Giant Groupers: ambassadors for reef conservation, flying to new homes across America.

 Giant Pacific Grouper at our research facility in Kona, Hawaii.  Photo  Jeff Milisen

Giant Pacific Grouper at our research facility in Kona, Hawaii.  Photo Jeff Milisen

The Giant Grouper (Epinephelus lanceolatus) is possibly the rarest coral reef fish in the Pacific. This fish grows up to almost 1,000 lbs, but it has been so heavily over-fished throughout its native range (Hawaii, and the Indo-Pacific region), that it is now listed as “Vulnerable” (one step from “Endangered”) on the IUCN Red List[1]. The last reported sighting of this species from the Island of Hawaii was over 5 years ago.

Kampachi Farms – and our forebear, Kona Blue – have been rearing Giant Grouper at our Kona research facility since 1999. Because of the scarcity of these fish in local waters, we originally imported fingerlings from a hatchery in Taiwan, and grew them out until they started spawning … and they kept growing! Some of these fish are now over 18 years old, and weigh perhaps 300 pounds (But that’s just a guess … we don’t have any scales that can weigh fish this big!). And they are still growing!

 Juvenile  E. lanceolatus .  Photo  Jeff Milisen

Juvenile E. lanceolatus.  Photo Jeff Milisen

The original intention was to try to raise these high-value groupers for commercial culture. However, this proved unfeasible for two reasons. Firstly, fish this big are very difficult to spawn. We have not obtained a viable spawn from these fish since 2012. We believe that the problem is that their tanks are too small, and they are not able to perform the courtship rituals that precede spawning. The second problem is that we were unable to wean the juveniles onto a more sustainable pellet diet. This meant that commercial culture of Giant Grouper would require a constant supply of sardines or squid to feed the fish, and that simply doesn’t work – either economically, or ecologically. We want our fish culture to soften humanity’s footprint on the seas, not to exacerbate it!

So – if not commercially valuable, we thought these fish might be valuable for conservation. We therefore requested permission from Hawaii state authorities to restock these fish onto Hawaii’s reefs, where divers could see them in their native habitat. However, some were concerned that these fish might be genetically distinct from the native Hawaiian population, and with no native fish to compare to our own, this proposal was scrapped.  

So what to do? These fish have always been the “star of the show” for our research site tours and other outreach activities. They have served as fantastic ambassadors for reef conservation to the 6,500+ visitors who have toured the Kampachi Farms facility over the past few years. We have learned a lot from these beautiful fish, and their offspring, which were spawned and raised on-site by the research team. However, there comes a time when we have to say goodbye to those that we love … and it was that time for our Giant Groupers. But what to do with a 300 pound fish friend? The answer was to fly, not fry!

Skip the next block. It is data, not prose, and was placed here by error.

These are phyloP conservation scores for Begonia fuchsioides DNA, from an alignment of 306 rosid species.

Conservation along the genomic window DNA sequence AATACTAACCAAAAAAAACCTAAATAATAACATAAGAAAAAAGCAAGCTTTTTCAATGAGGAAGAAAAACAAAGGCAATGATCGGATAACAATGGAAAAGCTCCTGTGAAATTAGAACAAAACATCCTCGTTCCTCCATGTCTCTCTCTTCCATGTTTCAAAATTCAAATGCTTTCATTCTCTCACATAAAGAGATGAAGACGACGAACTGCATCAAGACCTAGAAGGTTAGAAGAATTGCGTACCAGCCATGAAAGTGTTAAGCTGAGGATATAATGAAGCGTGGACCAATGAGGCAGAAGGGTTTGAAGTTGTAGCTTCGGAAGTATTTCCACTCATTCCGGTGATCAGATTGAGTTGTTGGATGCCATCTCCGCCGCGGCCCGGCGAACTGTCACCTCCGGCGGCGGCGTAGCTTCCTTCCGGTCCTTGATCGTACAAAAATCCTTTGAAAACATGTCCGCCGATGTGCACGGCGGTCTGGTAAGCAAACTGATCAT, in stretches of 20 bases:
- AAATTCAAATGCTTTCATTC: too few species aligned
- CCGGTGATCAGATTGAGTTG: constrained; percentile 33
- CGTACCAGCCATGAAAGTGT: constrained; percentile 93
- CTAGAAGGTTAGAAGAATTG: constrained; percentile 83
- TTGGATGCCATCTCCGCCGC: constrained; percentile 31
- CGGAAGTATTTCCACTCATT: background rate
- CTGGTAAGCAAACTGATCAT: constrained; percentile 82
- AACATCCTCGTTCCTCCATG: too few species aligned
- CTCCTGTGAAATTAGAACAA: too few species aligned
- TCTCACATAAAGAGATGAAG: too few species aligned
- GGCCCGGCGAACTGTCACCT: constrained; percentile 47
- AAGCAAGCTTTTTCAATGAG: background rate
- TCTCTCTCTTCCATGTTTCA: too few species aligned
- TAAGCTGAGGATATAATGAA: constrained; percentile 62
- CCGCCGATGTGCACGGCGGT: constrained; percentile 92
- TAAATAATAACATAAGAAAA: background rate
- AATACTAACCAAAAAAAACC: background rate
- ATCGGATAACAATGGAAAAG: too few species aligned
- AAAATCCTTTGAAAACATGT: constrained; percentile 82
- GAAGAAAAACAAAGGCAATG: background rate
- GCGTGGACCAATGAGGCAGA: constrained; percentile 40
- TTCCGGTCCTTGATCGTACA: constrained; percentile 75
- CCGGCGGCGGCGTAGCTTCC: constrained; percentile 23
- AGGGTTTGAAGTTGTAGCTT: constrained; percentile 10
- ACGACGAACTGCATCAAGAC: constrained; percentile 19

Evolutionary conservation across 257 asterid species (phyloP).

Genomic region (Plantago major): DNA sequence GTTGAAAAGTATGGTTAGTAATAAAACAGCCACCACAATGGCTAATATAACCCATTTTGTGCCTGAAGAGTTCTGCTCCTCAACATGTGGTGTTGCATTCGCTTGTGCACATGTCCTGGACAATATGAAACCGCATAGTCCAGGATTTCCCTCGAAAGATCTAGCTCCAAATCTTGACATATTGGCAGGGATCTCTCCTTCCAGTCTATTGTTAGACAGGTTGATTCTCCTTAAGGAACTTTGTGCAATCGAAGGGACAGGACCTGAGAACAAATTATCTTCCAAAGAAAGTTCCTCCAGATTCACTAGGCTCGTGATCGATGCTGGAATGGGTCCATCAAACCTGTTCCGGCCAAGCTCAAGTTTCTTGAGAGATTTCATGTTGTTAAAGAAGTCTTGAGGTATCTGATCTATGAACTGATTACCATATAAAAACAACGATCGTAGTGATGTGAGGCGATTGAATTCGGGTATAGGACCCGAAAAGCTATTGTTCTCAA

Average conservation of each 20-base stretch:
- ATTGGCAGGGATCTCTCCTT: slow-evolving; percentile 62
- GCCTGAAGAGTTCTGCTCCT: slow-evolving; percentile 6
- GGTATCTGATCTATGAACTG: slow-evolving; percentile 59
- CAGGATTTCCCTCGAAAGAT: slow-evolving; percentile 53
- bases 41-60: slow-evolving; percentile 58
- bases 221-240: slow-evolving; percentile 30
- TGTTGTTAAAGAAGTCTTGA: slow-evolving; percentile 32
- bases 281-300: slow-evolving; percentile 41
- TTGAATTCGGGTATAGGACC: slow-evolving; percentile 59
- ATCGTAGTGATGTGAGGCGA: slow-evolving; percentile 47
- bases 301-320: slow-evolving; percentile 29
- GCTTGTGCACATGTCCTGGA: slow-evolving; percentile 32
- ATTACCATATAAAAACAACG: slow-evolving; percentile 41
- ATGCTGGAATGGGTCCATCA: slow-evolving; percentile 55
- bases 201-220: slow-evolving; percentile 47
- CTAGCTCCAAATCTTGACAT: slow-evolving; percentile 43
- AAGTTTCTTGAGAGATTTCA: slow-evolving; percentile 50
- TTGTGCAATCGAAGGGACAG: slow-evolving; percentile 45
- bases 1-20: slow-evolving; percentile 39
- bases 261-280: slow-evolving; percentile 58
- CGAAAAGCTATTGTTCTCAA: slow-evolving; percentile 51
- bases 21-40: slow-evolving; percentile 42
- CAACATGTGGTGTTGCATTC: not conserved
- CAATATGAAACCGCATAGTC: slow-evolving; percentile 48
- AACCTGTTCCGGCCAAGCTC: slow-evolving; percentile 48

With the help of a very talented team of acquisition specialists at Reef and Ray, we are happy to announce that we have found new homes for our Giant Grouper. We have donated these fish to a number of aquariums throughout the United States, where they will be able to carry on their work as coral reef ambassadors, and live out their days in comfort, with other coral reef fish communities to keep them company. Over the past few weeks, twelve of our Giant Groupers have been sent to aquariums in Hawaii, Missouri, Indiana, and even as far as New Jersey. Our oldest and largest specimen (appropriately named “Hulk”), will be traveling to the Adventure Aquarium in Camden, New Jersey.

It has been a great joy and an honor to raise these magnificent fish. We wish them all long and enjoyable lives in their new homes! We’d also like to extend great thanks to all of the aquariums for adopting our Giant Grouper, where they will now connect with a broader audience – exemplifying the treasures of our precious ocean environment and our collective duty for preservation.  Please stay tuned for updates as they arrive at their new aquariums. Follow our grouper updates on twitter @kampachifarms.

 

[1] The International Union for Conservation of Nature - assessment of the species Epinephelus lanceolatus - last assessment carried out in 2006  http://www.iucnredlist.org/details/7858/0

Why is There No Commercial Mahi-mahi Aquaculture Yet?

Mahimahi (Coryphaena hippurus), also known as Dorado or Dolphinfish, is a tropical oceanic predator. In the U.S., it is a prized sportfishing species with an annual recreational landing of approximately 5,000 tonnes in recent years; and it is in even higher demand commercially, leading the U.S. to import 25,000 tonnes in 2013 (1). Keep in mind these numbers are for the U.S. alone.

One of the reasons wild stocks have been able to endure this fishing pressure is the remarkable growth and reproductive capabilities of this species. Juveniles have been shown to gain roughly 30 grams a day in laboratory settings, and grow up to 9.5 kg in the first year (2,3). Perhaps more importantly, they reach sexual maturity in just 4 to 5 months in the wild and spawn up to 180 days of the year (4)!

The market, the growth rates, and the success in captive spawning are all there; so why is there no mahimahi aquaculture? The Achilles heel for C. hippurus thus far is their natural aggression: larval rearing can be challenging due to high rates of cannibalism at early life stages, followed by territorial bloodlust as they reach maturity. They start earning the moniker “dolphinfish” at a young age, exhibiting the ability to jump impressively high out of things (tanks) or into things (walls).

At Kampachi Farms we strive to allay this aggression by creating cohorts of single sex mahi. The sex of several other marine fish species can be determined by unique temperature fluctuations near time of spawning, and anecdotal evidence suggests this can be applied to mahi. By defining the ideal water temperature and timing/duration of exposure, we could provide a noninvasive, economical method of producing all-male cohorts. This would be ideal for aquaculture as male mahi aggression is naturally lower in the absence of females, and the overall growth rate of males is higher as they invest less energy in reproduction.